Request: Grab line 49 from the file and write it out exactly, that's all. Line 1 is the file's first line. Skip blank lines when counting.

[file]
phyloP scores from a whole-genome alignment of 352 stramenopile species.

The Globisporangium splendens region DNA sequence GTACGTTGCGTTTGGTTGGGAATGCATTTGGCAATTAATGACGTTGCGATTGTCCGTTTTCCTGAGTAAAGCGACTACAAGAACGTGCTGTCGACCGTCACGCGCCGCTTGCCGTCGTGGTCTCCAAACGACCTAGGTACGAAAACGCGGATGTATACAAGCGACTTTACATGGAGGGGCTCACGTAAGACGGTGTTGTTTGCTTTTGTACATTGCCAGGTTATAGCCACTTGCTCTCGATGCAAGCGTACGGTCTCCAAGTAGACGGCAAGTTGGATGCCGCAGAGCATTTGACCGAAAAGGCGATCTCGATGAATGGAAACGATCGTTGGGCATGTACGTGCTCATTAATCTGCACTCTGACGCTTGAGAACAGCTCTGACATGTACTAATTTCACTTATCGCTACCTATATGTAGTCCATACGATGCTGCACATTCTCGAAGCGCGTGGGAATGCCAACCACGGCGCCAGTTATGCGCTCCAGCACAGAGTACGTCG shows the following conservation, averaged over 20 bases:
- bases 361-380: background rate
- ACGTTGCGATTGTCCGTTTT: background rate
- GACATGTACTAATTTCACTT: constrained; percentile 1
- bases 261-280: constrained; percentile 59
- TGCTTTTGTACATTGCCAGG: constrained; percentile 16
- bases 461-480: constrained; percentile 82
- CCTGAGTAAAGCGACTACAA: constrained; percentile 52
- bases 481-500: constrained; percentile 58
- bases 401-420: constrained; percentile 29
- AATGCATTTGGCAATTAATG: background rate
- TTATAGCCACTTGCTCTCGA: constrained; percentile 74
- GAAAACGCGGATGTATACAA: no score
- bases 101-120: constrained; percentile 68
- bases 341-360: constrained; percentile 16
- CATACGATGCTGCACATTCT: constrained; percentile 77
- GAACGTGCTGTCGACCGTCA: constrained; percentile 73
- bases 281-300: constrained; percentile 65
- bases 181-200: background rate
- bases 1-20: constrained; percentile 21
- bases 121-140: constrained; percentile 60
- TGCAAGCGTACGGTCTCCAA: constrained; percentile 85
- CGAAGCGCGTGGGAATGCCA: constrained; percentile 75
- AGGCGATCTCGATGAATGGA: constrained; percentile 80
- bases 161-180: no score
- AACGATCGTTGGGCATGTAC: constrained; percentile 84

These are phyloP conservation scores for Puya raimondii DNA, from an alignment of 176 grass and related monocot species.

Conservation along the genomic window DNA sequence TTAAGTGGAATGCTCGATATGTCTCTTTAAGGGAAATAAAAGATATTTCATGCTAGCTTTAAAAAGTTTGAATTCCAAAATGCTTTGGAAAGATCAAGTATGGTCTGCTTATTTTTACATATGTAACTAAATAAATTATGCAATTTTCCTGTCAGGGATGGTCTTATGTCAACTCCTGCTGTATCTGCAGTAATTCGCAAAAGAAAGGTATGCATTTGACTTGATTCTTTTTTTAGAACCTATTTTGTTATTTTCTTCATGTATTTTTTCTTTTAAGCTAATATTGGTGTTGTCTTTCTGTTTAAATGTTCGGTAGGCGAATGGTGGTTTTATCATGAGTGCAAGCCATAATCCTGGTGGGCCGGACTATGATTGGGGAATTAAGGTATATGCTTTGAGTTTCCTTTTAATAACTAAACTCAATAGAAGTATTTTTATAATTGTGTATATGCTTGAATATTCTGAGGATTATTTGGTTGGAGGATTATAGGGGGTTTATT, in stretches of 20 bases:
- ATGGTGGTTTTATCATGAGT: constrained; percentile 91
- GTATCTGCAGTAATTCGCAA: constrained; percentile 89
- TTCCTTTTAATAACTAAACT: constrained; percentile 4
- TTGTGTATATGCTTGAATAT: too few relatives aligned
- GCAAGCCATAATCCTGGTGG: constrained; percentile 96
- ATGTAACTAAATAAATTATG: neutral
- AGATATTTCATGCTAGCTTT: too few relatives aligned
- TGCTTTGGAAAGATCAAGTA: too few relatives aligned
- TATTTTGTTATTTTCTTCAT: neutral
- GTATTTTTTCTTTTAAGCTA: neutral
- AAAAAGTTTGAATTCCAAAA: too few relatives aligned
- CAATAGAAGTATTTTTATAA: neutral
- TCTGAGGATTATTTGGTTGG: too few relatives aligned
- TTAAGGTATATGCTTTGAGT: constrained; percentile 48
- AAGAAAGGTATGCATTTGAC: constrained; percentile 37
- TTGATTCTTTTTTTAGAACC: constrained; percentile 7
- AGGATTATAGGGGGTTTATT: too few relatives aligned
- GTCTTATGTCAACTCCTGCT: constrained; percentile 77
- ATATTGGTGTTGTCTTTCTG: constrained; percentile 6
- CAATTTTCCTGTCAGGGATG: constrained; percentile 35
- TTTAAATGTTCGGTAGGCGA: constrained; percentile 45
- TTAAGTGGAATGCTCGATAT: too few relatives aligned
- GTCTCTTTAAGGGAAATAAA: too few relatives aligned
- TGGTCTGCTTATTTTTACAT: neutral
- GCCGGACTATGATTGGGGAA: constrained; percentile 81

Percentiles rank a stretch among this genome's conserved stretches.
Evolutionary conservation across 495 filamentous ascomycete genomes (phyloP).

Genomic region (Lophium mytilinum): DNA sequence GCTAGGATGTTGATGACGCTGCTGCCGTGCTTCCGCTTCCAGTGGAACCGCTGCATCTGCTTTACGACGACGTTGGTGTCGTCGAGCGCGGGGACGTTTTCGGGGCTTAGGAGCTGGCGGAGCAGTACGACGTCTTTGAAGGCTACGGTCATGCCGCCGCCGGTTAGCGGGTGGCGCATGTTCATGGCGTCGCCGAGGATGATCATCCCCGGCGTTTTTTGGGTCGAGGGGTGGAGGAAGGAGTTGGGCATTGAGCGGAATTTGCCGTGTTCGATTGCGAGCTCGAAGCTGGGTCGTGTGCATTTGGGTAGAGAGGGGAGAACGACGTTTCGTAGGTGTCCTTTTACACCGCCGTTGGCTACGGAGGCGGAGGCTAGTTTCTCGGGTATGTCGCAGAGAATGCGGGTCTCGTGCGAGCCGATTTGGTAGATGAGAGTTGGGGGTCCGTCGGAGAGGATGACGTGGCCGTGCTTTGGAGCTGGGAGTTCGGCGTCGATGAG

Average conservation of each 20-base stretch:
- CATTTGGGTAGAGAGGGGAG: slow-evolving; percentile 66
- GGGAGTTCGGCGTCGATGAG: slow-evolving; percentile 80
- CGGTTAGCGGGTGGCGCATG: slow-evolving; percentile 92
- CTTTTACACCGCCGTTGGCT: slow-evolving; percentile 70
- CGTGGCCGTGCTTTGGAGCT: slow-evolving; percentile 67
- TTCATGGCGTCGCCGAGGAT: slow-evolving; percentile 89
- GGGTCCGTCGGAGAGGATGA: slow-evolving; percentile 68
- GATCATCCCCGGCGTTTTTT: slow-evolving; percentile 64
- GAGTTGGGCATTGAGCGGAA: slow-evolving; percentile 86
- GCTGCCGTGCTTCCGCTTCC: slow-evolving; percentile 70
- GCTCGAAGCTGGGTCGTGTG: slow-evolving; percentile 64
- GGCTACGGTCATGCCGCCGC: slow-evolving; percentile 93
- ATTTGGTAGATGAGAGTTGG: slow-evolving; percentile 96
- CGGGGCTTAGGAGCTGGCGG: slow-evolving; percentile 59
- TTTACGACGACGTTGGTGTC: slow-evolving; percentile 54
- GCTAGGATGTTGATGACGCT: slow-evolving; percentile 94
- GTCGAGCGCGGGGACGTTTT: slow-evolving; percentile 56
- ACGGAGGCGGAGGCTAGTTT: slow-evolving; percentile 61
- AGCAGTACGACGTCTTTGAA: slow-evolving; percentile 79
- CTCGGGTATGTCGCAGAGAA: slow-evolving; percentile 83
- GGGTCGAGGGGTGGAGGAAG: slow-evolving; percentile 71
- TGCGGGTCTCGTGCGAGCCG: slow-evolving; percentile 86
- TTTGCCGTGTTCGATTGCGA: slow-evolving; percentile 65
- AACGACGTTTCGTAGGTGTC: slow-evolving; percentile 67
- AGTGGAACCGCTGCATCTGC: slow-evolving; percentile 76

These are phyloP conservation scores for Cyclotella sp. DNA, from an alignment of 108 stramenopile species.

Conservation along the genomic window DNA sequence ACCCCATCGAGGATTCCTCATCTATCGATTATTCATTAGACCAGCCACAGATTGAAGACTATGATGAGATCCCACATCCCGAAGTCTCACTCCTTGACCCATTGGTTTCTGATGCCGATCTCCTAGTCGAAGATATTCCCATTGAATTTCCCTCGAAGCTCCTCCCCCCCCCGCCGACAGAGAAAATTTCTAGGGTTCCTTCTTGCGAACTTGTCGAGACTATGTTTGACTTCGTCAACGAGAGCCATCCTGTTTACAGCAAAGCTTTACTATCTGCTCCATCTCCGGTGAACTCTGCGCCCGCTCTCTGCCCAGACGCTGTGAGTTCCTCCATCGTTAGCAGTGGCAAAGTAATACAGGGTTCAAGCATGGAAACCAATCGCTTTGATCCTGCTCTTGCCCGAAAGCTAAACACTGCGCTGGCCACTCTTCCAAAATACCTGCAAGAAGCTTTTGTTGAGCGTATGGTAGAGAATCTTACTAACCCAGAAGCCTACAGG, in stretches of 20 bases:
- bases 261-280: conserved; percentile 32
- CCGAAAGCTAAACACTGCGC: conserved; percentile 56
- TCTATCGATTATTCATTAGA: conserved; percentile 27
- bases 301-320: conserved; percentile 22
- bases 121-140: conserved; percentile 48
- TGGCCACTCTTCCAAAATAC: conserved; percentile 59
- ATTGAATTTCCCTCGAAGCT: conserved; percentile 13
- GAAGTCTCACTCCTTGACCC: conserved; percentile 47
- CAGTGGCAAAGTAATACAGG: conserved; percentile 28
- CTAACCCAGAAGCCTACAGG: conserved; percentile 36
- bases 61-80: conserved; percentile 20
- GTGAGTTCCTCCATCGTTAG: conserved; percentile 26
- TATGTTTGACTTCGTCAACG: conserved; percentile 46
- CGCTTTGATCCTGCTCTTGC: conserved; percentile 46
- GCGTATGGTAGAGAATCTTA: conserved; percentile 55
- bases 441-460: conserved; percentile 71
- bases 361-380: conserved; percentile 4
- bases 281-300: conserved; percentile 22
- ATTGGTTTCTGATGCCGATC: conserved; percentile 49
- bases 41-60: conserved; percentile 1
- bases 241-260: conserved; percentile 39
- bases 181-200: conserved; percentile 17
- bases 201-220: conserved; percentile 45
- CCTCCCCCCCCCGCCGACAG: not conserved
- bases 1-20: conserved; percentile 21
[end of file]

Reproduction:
- CAATTTTCCTGTCAGGGATG: constrained; percentile 35